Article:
Ask yourself, “What effect do you have on people when you enter a room?”
Now ask yourself, “What happens when you leave the room?”
Just as an observer alters behavior by the fact that the behavior is being observed, whenever you enter or leave a room, your presence affects the thoughts and behaviors of those in the room. Even if no one seemed to notice, their brains selected to ignore you, minimizing your impact.
However, if you are a leader or a contributor to the group, you need to determine the impact you want to have. The presence you project is more important than the words you carefully rehearse.
3 Realms of Presence
There are three realms you need to consider to regulate your presence: 1) Mindfulness, 2) Intent and 3) Emotional Tone.
Mindfulness is bringing yourself into the present moment.
Intent is what you expect and want to happen.
Emotional Tone is a based on what you are feeling. Your emotional energy affects how people will interpret and accept what you have to say.
1. Mindfulness happens when you observe your body, your emotions and your thoughts. The more you are skilled at mindfulness, the more you will be able to monitor and adjust even as you interact with others.
Exercise: Take a deep breath in and slowly release it. Feel your feet on the ground. Become aware of the ground beneath you. Gradually move your awareness up your body. When you notice a point of tension, release it so your body relaxes. Work your way up your legs, your torso, your arms, your shoulders, your neck, and your face. How does your body feel? Make yourself as comfortable as you can while staying alert.
Next, determine what emotions you are feeling separate from your thoughts. Are you angry, anxious, cautious, distrustful, resentful, frustrated or impatient? If so, try to calm your emotions by breathing and clearing your mind.
Now, notice your thoughts. Has your mind drifted to work or people concerns? Are you judging the value of this moment? Clear your mind by putting your awareness back on your body.
Keep your mind focused on your body as you start to become aware of the room. See if you can notice the room and people around you without judging and thinking.
With practice, you should be able to ground yourself and become aware of your body, emotions, thoughts and surroundings in a matter of seconds.
2. Intent is being clear on what your purpose is in any interaction and what you expect to happen as a result.
When was the last time you interrupted someone? What was your intent, really? Had you been listening to understand their point of view or listening for the chance to respond? Was your intent to engage the person or to have them accept your point of view? What did you want them to do as a result?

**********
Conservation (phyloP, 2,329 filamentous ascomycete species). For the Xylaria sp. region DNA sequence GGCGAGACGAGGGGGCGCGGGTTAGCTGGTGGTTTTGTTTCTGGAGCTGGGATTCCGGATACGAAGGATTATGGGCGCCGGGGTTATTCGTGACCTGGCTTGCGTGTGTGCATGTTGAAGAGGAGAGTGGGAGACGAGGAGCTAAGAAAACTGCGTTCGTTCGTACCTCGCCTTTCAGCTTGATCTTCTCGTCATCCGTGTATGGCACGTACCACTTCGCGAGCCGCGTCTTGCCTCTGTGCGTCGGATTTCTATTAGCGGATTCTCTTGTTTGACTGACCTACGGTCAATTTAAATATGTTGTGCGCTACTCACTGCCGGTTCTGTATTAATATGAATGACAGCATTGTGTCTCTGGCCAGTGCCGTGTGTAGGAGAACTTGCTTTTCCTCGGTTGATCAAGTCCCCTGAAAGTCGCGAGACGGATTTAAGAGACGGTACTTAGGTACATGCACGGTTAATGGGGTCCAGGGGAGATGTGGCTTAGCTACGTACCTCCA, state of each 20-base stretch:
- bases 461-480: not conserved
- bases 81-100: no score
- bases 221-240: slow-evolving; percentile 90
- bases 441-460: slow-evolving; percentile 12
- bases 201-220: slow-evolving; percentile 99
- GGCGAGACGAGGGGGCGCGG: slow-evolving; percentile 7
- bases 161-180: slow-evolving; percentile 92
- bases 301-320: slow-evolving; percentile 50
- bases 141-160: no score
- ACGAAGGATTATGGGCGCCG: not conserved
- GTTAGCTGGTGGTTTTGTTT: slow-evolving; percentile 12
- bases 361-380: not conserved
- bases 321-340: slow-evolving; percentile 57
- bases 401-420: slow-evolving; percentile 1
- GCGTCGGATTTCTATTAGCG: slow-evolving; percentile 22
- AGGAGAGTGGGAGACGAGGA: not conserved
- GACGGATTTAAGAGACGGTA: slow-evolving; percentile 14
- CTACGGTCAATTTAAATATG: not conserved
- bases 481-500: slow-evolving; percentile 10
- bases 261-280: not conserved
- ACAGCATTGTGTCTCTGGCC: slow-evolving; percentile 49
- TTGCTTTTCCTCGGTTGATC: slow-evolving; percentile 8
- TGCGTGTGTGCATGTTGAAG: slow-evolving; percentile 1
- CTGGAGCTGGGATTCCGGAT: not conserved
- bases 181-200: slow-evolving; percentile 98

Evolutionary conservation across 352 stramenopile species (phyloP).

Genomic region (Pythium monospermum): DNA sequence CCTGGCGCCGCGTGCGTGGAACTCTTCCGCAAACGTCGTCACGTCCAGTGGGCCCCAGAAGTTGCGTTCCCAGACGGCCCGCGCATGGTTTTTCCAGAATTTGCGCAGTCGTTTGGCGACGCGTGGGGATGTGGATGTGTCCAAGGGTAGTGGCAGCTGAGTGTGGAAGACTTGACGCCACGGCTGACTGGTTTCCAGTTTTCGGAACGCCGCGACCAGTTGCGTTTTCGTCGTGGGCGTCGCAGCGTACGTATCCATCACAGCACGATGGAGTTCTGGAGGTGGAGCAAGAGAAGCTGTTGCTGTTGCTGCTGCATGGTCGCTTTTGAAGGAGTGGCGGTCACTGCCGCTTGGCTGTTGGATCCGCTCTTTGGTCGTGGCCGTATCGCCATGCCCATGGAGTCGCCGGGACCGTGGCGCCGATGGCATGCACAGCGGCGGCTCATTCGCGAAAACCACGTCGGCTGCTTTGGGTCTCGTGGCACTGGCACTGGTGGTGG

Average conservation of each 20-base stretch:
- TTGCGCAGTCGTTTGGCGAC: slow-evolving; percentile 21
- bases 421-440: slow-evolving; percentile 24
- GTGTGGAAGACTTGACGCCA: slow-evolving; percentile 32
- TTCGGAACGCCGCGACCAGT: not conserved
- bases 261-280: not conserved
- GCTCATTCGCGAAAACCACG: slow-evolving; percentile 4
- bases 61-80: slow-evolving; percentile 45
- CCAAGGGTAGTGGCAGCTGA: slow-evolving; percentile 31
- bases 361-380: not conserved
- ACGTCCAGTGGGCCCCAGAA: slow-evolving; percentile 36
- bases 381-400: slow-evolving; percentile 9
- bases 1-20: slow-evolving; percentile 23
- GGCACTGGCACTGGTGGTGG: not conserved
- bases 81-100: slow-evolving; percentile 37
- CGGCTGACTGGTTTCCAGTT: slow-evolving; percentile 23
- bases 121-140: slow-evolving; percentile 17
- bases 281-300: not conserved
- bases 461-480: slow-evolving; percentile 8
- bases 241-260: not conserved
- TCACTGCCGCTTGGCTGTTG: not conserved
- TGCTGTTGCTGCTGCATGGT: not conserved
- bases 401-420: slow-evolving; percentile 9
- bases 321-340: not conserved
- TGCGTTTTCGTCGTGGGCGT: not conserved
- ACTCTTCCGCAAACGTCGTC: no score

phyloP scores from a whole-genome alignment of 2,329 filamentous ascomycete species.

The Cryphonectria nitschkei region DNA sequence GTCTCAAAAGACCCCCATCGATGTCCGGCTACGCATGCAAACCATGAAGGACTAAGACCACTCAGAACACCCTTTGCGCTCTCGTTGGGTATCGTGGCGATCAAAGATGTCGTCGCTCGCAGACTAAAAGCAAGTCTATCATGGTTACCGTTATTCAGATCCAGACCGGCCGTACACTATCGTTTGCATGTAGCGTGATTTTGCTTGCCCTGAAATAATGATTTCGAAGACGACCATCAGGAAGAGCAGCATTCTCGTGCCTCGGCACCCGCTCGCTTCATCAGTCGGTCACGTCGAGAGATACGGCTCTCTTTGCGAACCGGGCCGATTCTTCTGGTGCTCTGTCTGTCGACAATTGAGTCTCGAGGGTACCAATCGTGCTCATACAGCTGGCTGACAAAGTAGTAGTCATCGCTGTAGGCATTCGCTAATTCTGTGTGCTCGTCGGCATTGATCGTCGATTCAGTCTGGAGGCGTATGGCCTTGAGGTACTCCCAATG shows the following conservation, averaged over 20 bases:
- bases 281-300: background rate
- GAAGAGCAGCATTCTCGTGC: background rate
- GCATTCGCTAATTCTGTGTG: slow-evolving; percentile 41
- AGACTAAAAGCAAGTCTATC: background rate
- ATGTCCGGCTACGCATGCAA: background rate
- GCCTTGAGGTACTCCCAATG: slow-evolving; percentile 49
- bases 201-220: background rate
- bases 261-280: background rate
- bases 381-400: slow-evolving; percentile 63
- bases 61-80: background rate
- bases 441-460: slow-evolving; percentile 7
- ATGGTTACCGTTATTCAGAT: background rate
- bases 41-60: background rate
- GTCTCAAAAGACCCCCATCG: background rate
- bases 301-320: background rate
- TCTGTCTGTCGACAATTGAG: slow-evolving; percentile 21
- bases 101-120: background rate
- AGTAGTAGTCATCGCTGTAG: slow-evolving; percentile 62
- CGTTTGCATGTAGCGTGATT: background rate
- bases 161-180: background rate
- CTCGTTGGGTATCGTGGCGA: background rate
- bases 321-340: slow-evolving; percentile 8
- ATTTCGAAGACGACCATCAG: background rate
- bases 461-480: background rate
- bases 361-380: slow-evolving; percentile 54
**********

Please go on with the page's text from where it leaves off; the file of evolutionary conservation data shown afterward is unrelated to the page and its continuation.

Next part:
When was the last time you presented to a group? What was your primary intent? Secondary intent?
The Buddhist teacher Pema Chedron said, “Patience means allowing things to unfold at their own speed rather than jumping in with your habitual response.” But sincere patience depends on your intent.
Ask yourself, “What do I expect to happen?” Will there be resistance? Will people be excited? Will they eagerly accept or reluctantly comply with your point of view?
Then, based on your expectation, ask yourself, “What do I want to happen?” Do you want people to be inspired or enthusiastic? Do you want them to accept your ideas without argument? Do you want to facilitate collaboration? Do you want to create a sense of win-win where everyone gains? Do you want to explore possible solutions? Do you want to discover the source of a problem? Do you want to create a plan of action?
Once you determine what you want to happen, determine who you want to be in the moment – an inspirer, expert, commander, detective, facilitator, advocate, explorer, or architect. Use this as a keyword to return to your intent if you find that you are not getting the result you want.
3. Emotional Tone
The emotions you feel set the energetic tone of your words and will impact how people will accept what you have to say.
If you are recognized as the “socially dominant” person in the room (a leader), you will set the emotional tone for everyone else. Therefore, your emotions will either bring the energy up or down.
Are you angry, anxious, cautious, distrustful, resentful, frustrated or impatient? If so, try to shift your emotions to feeling calm, hopeful, optimistic, proud, grateful, caring, respectful, curious or amused. What can you feel enthused about? What are you curious to discover? Can you see the humor in the moment? Do you care about the success of the project and the people in the room?
Choose how you want to feel. Practice mindfulness, clarify your intent, and then choose one “feeling word” to anchor the emotion you want to spread in the room.
When you are mindful of your body and thoughts, clear about your intent and deliberate about your emotions, you are in control of your presence. You impact people when you enter a room and when you leave it. If you practice mindfulness plus mental and emotional choice, you are in control of your presence.